Heavy Rain is one of those cult games that so many gamers love, reference and mock. I hadn’t really had any desire to play it until it popped up on PS Plus in July 2018. As Covid worked its way around the world, mid lockdown seemed a good a time as any to start playing it. I ended up starting it twice as I didn’t get on with it the first time. I did finish the game, but I didn’t care enough to go back and see the alternate endings, or get 100%. I’m sorry to say this piece won’t be all that positive.
Despite my expectations being high (thanks to recommendations from a few friends), I wasn’t really that enthralled from the start. Playing on PS4 I found the controls obtuse, particularly in using the analog stick as I often had to jolt the controller in the same direction to complete the action. At first the controls felt a little satisfying, particularly when it came to completing a drawing, but they definitely grated on me by the time the plot got going.
My biggest issue with Heavy Rain was the plot and the pacing of said plot. For the first couple of chapters, I felt invested. There were enough questions as to what was going on, who was involved and why this was all happening that it felt like an interactive episode of Criminal Minds or something. About a third of the way through though, the game suddenly seemed to take itself too seriously and was slowed down significantly by QTEs in almost every interaction. Chase and fight scenes became almost slapstick, to the point I had to pause the game in several instances to recover from laughter. As the game goes on, there’s far too many QTE fight scenes with too little time to hit the right button or commands that are hard to see against the backgrounds they are superimposed on. The narrative is too dependent on successful QTES. Innovative at the time they may have been, but it hasn’t aged well.
As the game progressed, I found myself losing interest in the main character Ethan and instead found myself wanting to follow the FBI agent Jayden (though largely because of his gadgets) and I didn’t really care about the rest of them at all. Ethan was too ridiculous to take seriously, either through his voice acting (JASON!) or the actions he took. If you were crawling through an air vent booby-trapped with glass shards and you had a leather jacket, why would you try to crawl through it? Swipe the glass aside using the jacket (as also, given who the killer is, how did he get that glass in there?). If you have some letters of the location you need and can clearly access GPS or maps, you can easily work out the address before you get every single letter. Things like that got to me so much that by the final few scenes came along I stopped trying because it was more entertaining to watch the characters stumble around and experience varying convoluted manners of death than to actually try to resolve the problems at hand. By far the most hilarious section was a chase scene through an indoor market and chickens are thrown in the face of the pursuer, followed by a slip-slide through overturned ice.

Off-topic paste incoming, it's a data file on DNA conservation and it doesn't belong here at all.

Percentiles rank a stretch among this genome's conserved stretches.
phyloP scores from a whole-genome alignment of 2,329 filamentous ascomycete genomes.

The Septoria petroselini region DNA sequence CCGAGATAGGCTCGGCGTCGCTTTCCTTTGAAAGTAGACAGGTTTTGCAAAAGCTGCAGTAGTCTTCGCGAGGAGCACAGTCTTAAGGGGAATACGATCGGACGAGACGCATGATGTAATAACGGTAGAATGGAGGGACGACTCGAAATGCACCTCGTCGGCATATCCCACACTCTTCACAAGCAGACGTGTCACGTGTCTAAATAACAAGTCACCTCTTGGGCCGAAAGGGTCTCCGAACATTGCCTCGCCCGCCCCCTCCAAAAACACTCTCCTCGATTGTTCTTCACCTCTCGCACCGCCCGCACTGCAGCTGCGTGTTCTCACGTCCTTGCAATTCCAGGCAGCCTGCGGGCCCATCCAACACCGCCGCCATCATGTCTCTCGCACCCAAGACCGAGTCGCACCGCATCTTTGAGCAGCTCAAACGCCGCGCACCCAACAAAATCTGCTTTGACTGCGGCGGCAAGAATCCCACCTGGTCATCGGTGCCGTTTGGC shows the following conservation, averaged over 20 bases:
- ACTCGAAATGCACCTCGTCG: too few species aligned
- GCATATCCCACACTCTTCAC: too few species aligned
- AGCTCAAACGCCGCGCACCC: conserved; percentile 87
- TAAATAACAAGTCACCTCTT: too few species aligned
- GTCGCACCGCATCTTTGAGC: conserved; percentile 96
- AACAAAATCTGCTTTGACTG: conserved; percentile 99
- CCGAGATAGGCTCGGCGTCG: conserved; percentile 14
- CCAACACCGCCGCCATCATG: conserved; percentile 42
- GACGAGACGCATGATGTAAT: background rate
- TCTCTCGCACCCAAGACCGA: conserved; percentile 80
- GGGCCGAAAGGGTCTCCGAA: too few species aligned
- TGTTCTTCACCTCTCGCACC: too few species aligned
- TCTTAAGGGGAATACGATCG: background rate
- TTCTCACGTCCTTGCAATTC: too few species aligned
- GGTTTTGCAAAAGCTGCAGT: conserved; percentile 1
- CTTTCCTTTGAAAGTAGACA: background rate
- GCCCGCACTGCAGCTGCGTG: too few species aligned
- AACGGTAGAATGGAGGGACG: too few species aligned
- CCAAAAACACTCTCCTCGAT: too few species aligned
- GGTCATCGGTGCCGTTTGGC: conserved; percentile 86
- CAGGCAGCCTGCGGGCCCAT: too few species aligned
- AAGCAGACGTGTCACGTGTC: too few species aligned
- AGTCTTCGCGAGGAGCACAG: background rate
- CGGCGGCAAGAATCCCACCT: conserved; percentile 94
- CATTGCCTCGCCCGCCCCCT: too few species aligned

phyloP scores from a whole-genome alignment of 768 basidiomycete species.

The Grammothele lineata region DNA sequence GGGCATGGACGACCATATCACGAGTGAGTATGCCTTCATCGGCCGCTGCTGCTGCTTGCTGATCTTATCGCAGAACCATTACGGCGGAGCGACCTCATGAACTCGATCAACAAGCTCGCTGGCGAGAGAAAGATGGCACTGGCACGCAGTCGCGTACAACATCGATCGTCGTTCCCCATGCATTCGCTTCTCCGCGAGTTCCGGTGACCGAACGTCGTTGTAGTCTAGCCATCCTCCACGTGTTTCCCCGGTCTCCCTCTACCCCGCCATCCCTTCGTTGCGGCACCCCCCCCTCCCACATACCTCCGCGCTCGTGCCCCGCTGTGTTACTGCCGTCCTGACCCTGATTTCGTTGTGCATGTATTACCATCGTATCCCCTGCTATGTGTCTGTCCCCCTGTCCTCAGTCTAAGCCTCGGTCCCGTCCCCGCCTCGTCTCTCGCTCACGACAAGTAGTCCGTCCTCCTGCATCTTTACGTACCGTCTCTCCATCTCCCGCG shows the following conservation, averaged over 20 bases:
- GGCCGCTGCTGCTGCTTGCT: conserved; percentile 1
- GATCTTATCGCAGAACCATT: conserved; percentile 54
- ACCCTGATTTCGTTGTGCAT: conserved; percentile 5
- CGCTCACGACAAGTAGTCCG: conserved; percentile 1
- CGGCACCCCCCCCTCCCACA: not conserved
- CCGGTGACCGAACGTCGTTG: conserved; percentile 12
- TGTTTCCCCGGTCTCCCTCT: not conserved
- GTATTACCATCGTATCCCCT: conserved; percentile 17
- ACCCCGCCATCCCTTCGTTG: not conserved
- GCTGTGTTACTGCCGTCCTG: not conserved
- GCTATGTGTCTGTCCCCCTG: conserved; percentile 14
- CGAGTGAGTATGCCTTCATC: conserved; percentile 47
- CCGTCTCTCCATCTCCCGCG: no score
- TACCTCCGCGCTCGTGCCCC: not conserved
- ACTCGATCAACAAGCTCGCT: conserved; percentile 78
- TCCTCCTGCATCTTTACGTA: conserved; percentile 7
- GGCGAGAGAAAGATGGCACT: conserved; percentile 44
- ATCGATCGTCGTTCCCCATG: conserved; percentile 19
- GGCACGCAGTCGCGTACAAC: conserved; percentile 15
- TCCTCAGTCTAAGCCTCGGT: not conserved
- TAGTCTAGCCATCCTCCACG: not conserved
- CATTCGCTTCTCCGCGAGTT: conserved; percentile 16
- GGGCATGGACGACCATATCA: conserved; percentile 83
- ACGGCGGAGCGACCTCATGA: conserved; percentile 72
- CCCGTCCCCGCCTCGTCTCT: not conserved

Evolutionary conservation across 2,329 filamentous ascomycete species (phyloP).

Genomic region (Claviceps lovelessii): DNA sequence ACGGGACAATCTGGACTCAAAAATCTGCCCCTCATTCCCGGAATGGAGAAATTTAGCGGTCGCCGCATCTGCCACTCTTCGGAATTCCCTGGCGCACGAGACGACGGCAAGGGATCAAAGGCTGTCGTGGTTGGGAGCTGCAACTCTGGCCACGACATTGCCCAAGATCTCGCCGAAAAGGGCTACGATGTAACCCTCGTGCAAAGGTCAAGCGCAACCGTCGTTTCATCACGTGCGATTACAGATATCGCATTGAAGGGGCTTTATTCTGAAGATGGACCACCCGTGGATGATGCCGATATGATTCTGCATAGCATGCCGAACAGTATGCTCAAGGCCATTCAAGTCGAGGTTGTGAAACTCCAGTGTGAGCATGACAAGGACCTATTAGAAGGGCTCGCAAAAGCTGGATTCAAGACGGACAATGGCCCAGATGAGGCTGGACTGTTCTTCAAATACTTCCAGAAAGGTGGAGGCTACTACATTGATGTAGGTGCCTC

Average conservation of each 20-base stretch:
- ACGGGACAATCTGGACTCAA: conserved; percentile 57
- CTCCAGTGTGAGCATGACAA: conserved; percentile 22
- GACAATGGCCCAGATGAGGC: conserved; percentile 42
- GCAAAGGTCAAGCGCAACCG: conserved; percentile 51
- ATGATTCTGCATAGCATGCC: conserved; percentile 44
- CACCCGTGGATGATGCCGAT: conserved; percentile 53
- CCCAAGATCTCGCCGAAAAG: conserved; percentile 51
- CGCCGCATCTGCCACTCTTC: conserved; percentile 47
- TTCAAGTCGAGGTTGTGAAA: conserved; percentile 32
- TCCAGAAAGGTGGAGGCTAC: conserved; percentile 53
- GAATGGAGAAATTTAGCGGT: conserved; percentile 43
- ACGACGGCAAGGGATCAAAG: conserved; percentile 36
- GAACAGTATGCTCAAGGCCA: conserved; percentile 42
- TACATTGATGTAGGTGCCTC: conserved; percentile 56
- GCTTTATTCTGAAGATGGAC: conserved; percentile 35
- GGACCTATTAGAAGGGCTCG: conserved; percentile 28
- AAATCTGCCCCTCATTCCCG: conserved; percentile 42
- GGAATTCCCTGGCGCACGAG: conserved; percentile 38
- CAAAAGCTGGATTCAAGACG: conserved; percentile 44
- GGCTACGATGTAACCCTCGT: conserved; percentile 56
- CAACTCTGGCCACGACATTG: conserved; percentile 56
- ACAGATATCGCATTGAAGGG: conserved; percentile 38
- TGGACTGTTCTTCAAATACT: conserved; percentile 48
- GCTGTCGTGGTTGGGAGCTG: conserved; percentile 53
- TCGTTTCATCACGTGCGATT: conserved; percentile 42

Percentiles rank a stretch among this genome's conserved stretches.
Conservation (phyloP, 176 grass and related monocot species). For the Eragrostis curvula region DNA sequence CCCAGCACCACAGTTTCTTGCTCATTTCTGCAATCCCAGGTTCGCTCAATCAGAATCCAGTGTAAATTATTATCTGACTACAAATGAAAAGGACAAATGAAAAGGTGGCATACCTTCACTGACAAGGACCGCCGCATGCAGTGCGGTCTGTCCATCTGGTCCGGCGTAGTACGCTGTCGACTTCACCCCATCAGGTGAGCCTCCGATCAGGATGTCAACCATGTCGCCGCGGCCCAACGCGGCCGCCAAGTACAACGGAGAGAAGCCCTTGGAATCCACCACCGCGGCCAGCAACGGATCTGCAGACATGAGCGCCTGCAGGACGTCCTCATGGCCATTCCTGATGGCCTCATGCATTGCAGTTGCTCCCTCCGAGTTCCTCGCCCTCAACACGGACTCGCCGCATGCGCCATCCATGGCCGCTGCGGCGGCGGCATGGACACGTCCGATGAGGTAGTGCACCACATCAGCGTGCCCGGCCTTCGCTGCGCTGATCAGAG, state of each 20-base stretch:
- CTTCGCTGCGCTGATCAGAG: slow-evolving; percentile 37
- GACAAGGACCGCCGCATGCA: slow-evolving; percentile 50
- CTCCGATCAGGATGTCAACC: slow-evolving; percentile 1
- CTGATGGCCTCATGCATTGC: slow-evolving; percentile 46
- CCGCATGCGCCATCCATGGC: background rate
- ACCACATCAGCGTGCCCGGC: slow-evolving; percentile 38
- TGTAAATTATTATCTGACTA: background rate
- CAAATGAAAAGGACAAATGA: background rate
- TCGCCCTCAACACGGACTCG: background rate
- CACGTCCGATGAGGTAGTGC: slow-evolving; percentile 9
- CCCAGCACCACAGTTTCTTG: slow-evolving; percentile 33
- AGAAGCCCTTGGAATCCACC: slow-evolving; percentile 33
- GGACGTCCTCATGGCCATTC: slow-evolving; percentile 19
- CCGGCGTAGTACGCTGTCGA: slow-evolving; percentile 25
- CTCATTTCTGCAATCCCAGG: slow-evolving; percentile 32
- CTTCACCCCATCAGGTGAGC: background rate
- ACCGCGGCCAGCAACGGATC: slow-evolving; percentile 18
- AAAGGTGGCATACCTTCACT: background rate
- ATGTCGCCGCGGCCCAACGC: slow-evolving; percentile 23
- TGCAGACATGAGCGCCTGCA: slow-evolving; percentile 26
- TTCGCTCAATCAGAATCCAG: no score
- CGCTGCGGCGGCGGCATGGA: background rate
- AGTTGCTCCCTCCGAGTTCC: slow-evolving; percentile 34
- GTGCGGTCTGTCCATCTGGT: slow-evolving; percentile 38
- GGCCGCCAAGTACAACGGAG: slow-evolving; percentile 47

As you get closer to the ending and the final “twist”, it becomes clear that some parts of the story have massive plot and logic holes that clearly suggest a whole thread of the game was cut for whatever reason. Whilst Heavy Rain seems to start as a noir-y, emotional crime story, the twist brings elements of the supernatural that were otherwise never hinted at, a surprise-not-at-all-titillating “romance” and irritating problems with the trials and the tech in the game.
Speaking of tech, the most interesting aspect of the game for me was Jaydens “ARI” AR kit. ARI is a fun mechanic to use but it isn’t really explained at all in the game. Where did it come from, how come only one person uses it, why does it require a drug addiction? If you die in there (as is alluded to at the end of my playthrough), how are you kept alive for the next person? Are you uploaded to a Matrix style system?
My playthrough of Heavy Rain ended with one of the 17 endings possible, with a fizzled out story and no real desire to replay options to see what happens. Finishing the game was more like a “thank god, finally” than a “yay, we solved the crime!” The game doesn’t inspire me to play any other David Cage games, and I quickly moved on to something a little less miserable.